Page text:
Update 1pm: A referendum on the place of women in the home will not now take place next month.
There had been speculation it would be held on the same date as the Presidential election, October 26.
But the Oireachtas Justice and Equality Committee has now agreed to engage in more detailed discussions on the proposal.
This will get underway on September 19 with the referendum possibly being held alongside the Local and European elections next May.
In a statement from Charlie Flanagan, Minister for Justice and Equality, he expressed his regret that the referendum would not take place as planned.
He said: “I very much regret that on the occasion of the centenary of women achieving the right to vote in Ireland, the Irish people will not have an opportunity to remove Article 41.2 from our Constitution.
"I believe the Article, which seeks to define where women belong in Ireland as being in the home carrying out duties, is not just sexist and reductive, but completely at odds with the Government’s gender equality policies.
"The Constitution doesn’t seek to define the place of men. I believe it should not seek to define the place of women.
"To me, this is a straightforward proposition and after many decades of inaction, the time has come for the people to exercise a view on the retention or removal of the Article.
"I am very disappointed that the referendum cannot now proceed on 26 October...I look forward to receiving the Committee’s recommendations in due course.”
Update - 9.25am: The Green Party is calling for a "proper conversation" to be held before a referendum on the woman's place in the home.
The vote to change the constitutional reference was proposed for October 26, the same day as the presidential vote.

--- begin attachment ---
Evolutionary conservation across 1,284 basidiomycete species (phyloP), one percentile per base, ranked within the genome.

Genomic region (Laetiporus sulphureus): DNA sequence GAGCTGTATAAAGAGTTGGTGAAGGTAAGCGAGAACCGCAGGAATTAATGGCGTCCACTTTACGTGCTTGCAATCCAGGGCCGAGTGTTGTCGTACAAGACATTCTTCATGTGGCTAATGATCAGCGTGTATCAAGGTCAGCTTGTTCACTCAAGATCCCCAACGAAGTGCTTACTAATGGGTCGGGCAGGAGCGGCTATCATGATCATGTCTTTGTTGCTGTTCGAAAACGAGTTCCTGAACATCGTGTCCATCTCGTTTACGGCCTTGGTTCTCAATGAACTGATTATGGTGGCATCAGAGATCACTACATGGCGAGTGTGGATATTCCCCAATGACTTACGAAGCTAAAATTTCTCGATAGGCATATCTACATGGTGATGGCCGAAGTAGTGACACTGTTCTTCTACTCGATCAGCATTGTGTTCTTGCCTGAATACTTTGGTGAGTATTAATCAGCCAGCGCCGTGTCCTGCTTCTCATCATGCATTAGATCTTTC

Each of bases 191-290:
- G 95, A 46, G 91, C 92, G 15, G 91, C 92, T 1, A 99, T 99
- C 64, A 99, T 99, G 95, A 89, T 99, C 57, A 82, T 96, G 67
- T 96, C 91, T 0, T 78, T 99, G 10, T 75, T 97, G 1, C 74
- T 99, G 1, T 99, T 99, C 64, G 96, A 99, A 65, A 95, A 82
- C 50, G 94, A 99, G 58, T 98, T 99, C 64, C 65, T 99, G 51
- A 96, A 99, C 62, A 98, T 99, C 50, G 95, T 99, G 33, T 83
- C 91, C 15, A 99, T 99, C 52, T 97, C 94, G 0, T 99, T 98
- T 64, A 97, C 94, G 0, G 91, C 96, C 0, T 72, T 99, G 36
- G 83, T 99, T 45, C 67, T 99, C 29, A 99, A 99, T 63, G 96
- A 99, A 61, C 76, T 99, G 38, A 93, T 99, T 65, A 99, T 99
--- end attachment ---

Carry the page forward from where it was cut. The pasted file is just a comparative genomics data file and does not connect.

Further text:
Green Party Deputy leader Catherine Martin says the issue needs further debate.
Ms Martin said: "Bring in witnesses in from both sides before a committee or indeed another Citizens Assembly, or maybe a special committee like the one that was set up ahead of the last most recent referendum.
"And have that conversation and have the experts in and debate that ahead of the referendum.
"That's what we're seeking, a public conversation around this instead of just rushing through."
The Government is being urged not to hold a referendum on the woman's place in the home this year.
The National Women's Council of Ireland says the Constitutional reference to a woman's place is "undoubtedly sexist", and that a "public discussion" on the issue is needed, before it is put to the people.
The council says simply removing the article will do nothing to recognise the men and women that give care in the home.
NWCI Director, Orla O'Connor, says the chance to talk about the issue and things around it are important.
Ms O'Connor said: "There needs to be a much broader discussion in relation to that article and particularly in relation.
"That's why the National Women's Council is calling for the Government and the Oireachtas committee, which will meet today to discuss it, is to have this referendum in 2019 after we have that broader public discussion."